by Patrick Madsen
You’ve done a lot while in college… hopefully. Now you’re getting to the point where it’s time to develop a way to express your achievements, expertise, and anything else you want to tell a potential employer. In other words…it is resume-building time!!
I know it looks like it’s going to take a loooooong time to compile, but it doesn’t have to. I’m going to share a quick and painless way to pull together your first resume so you can relax—and realize what you have to offer an employer.
I break down resume creation into three main stages: brain-dumping, organizing, and structuring.
http://www.flickr.com/photos/joost-ijmuiden/ / CC BY 2.0
Ever heard of brainstorming? That’s pretty much what we’re doing here. Take out a piece of blank paper and begin to brain-dump… Just write down everything you can think of concerning college and outside activities and experiences. This includes the smallest thing—such as a class you enjoyed—all the way to the biggest accomplishments—such as the impressive internship you completed during your college tenure. The objective here is to take everything you can remember and put it down on paper so that you can see it. Don’t worry about order or organization. Just write!
The reason: Many people tend to leave off some vital information from their resume because they either forget it or think it’s unimportant. Don’t be one of those people.
Take out a fresh sheet of paper—oh, wait, you’re the Millennials, so open up a new Word document—and start to organize all this random information into sensible groups: Classes in one section, work experience in another, presentations in a third… you get the picture. Do this until all the random information has a home. But do not title these sections yet!
The reason: This is a pre-format for your resume. It allows you to clearly see what types of information you have available for developing a resume specific to an area you are interested in. Also, it makes life easier for the next step!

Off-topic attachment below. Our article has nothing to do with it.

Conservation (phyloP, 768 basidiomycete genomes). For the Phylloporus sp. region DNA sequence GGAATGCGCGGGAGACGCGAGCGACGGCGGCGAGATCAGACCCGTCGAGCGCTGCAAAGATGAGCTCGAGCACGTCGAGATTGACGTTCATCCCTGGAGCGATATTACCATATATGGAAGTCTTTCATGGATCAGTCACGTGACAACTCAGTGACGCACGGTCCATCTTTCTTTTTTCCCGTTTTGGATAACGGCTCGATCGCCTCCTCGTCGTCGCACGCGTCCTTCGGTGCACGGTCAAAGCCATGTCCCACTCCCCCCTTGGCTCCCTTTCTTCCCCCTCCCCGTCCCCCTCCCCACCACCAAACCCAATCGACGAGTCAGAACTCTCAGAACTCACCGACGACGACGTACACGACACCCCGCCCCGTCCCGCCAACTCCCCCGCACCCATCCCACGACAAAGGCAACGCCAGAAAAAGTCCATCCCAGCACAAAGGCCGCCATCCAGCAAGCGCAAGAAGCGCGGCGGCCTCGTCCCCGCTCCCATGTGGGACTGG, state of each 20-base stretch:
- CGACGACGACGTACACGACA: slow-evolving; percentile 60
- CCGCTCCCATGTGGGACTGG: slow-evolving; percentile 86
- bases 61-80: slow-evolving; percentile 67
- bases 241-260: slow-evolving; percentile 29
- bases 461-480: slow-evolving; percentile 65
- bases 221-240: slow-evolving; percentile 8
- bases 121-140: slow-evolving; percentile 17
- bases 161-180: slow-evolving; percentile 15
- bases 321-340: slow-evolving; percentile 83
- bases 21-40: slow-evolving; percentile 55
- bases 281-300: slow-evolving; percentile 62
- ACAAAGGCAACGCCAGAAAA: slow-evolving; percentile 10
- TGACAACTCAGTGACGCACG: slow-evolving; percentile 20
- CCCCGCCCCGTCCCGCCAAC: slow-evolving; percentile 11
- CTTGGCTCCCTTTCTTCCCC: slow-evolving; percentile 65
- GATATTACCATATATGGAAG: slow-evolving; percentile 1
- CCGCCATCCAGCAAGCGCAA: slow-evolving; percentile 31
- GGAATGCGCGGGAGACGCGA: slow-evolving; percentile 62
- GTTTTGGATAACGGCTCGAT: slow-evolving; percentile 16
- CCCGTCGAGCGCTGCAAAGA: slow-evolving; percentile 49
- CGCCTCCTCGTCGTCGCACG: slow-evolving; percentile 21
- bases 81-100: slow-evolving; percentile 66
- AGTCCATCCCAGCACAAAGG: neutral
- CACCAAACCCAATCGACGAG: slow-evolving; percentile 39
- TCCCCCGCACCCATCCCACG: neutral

This by far is the most creative time in the process. Before looking at any resume formats or samples, think about WHY you’re making this resume. What type of jobs will you be using this for? What do you want to highlight? What key words from the job description are important for your resume? These, among others, are important questions when thinking about the structure of a resume.
The reason: You should be tailoring your resume each time you submit it so that you highlight those items that are the best fit to the job for which you are apply.
There are thousands of ways to structure a resume…and each field has areas you should concentrate on or aspects you should consider. This is where an expert or a good mentor (or a good website or blog, like ours) comes into play. Go make an appointment with an expert in your school’s Career Services office or talk to another career expert you know. Tell them what areas you’re considering sending out resumes to and gain some valuable tips and techniques specific to those areas.
So there are my first three tips to get you started. I have a lot more. So many, in fact, that I could fill up this blog for the next few years!
One last thought: Once you actually build your resume, send it to someone to review. In fact…send it to MANY people to review!
Patrick Madsen is the Director of Programs & Education in Career Services at the Johns Hopkins University Carey Business School. He manages the Programs & Education curriculum to include career advising services, speaker series, brand management training, and other events to help students prepare themselves for the world of work. His background includes a degree in Psychology from North Carolina State University, a masters degree in Counseling from East Carolina University, and a doctorate in Organizational Leadership/Student Affairs from Nova Southeastern University.